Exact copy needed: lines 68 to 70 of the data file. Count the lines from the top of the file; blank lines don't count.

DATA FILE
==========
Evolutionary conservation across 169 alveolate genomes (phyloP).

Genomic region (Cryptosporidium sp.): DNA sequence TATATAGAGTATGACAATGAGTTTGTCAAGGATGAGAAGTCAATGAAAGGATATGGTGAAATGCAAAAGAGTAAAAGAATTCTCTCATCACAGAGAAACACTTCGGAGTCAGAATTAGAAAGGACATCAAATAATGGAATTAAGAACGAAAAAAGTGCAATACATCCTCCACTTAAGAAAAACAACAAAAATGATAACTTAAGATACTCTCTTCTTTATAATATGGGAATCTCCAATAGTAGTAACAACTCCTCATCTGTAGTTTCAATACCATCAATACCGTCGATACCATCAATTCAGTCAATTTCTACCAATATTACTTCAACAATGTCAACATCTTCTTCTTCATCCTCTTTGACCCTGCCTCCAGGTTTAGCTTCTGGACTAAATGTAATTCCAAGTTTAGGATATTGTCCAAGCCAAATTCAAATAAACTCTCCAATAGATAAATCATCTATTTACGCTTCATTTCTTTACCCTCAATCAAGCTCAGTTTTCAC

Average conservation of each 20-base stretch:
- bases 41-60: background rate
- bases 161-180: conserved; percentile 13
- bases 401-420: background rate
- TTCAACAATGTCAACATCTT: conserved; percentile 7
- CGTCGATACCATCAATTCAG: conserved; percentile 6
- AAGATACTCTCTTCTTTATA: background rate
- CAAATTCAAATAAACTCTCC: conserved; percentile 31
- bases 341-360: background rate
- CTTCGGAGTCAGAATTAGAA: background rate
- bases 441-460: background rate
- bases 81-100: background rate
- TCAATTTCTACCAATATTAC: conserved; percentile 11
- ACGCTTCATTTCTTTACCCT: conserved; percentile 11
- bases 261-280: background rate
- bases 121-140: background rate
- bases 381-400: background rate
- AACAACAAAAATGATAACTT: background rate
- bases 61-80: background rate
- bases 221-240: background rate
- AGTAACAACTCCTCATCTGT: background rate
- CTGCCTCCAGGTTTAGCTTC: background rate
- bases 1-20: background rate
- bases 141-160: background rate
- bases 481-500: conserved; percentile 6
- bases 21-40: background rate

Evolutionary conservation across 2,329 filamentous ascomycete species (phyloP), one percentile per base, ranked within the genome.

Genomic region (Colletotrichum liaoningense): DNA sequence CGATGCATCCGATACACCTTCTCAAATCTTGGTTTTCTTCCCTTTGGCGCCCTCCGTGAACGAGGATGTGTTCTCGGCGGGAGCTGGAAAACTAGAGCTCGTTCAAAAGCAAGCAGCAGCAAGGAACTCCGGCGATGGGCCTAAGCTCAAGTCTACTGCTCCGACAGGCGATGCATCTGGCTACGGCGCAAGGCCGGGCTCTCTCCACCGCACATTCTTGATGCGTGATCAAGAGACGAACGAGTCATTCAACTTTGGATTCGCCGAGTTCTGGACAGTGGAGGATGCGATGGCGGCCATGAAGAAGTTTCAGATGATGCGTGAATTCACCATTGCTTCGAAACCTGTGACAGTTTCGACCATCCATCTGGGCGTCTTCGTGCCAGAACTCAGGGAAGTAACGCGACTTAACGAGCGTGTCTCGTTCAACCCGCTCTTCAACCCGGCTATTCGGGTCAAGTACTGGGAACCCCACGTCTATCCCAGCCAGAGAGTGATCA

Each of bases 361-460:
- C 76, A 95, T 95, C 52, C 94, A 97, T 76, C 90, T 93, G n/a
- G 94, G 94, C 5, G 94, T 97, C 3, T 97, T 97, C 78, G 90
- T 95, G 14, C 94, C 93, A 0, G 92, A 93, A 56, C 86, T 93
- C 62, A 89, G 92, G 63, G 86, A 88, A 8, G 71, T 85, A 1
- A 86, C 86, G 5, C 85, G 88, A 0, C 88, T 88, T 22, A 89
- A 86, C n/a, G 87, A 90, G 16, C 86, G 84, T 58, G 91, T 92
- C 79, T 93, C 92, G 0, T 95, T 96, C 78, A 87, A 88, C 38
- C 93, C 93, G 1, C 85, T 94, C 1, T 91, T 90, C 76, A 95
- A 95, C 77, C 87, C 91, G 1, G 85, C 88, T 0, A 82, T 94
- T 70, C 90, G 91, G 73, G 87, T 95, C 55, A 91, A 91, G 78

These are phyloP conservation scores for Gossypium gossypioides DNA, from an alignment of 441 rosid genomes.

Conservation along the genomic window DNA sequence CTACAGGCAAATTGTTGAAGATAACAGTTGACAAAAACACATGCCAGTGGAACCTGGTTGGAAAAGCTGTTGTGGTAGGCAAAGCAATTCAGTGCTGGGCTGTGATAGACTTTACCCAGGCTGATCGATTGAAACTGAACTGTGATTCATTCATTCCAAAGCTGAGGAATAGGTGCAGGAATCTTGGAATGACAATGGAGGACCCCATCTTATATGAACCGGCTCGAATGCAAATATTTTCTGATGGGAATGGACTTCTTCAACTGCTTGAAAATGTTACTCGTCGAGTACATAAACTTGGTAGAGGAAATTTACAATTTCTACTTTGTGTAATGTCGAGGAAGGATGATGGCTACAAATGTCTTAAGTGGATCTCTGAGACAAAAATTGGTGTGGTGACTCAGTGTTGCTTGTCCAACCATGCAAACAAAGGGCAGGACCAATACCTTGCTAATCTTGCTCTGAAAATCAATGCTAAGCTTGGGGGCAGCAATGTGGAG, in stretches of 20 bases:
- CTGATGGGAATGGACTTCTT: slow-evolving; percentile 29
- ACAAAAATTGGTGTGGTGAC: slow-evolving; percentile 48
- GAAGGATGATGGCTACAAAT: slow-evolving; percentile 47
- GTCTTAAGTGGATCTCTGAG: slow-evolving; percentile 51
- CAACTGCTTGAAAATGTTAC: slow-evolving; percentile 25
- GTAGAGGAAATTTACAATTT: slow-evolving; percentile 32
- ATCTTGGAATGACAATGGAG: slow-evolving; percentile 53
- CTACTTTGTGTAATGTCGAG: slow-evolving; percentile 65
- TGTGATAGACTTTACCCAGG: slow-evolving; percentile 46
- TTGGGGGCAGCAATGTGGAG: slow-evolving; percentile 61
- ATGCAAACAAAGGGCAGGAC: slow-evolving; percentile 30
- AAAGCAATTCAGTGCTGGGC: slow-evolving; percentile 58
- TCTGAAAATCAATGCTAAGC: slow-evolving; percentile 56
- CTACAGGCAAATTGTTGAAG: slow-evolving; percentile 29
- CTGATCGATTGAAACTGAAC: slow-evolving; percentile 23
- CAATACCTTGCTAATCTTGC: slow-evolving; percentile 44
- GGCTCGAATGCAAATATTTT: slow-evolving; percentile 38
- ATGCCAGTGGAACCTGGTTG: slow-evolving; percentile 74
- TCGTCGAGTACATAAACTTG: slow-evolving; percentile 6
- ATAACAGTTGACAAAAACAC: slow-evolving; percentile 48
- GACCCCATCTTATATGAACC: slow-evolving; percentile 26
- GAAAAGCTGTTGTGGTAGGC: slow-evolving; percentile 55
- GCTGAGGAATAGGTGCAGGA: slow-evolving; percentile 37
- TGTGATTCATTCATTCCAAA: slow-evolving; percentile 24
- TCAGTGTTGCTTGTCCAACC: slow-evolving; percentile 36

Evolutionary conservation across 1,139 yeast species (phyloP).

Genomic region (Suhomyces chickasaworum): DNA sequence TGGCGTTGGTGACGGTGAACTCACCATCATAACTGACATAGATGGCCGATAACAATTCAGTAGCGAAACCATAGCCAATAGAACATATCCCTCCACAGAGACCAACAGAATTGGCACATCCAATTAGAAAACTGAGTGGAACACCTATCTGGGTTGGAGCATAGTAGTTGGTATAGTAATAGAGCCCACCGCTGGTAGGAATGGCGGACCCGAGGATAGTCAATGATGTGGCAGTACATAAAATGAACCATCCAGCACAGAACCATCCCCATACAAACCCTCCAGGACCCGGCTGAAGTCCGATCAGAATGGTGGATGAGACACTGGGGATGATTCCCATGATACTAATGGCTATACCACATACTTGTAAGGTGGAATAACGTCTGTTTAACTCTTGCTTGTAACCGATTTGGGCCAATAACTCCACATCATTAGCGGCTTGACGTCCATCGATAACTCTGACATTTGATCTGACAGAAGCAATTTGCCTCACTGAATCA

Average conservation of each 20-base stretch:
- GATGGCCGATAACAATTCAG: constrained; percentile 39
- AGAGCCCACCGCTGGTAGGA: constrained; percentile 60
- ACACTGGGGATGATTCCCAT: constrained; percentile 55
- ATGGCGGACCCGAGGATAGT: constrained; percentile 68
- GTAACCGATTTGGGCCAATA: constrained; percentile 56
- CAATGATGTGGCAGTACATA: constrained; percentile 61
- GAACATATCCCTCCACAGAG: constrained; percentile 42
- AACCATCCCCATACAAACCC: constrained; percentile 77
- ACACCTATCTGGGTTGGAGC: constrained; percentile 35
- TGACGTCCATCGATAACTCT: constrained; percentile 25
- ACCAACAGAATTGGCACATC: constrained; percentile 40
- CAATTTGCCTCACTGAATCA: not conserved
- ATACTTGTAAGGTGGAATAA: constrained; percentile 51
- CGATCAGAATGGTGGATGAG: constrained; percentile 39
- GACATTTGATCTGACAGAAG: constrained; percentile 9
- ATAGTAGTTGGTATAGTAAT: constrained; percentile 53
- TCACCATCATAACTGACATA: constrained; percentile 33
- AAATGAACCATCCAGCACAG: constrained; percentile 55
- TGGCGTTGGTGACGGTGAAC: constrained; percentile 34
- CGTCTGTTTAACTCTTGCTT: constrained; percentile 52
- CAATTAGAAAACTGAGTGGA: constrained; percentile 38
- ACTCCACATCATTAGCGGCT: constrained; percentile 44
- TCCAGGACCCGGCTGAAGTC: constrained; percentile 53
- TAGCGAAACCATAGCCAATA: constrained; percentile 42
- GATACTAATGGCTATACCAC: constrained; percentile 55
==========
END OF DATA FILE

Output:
- TCAGTGTTGCTTGTCCAACC: slow-evolving; percentile 36

Evolutionary conservation across 1,139 yeast species (phyloP).

Genomic region (Suhomyces chickasaworum): DNA sequence TGGCGTTGGTGACGGTGAACTCACCATCATAACTGACATAGATGGCCGATAACAATTCAGTAGCGAAACCATAGCCAATAGAACATATCCCTCCACAGAGACCAACAGAATTGGCACATCCAATTAGAAAACTGAGTGGAACACCTATCTGGGTTGGAGCATAGTAGTTGGTATAGTAATAGAGCCCACCGCTGGTAGGAATGGCGGACCCGAGGATAGTCAATGATGTGGCAGTACATAAAATGAACCATCCAGCACAGAACCATCCCCATACAAACCCTCCAGGACCCGGCTGAAGTCCGATCAGAATGGTGGATGAGACACTGGGGATGATTCCCATGATACTAATGGCTATACCACATACTTGTAAGGTGGAATAACGTCTGTTTAACTCTTGCTTGTAACCGATTTGGGCCAATAACTCCACATCATTAGCGGCTTGACGTCCATCGATAACTCTGACATTTGATCTGACAGAAGCAATTTGCCTCACTGAATCA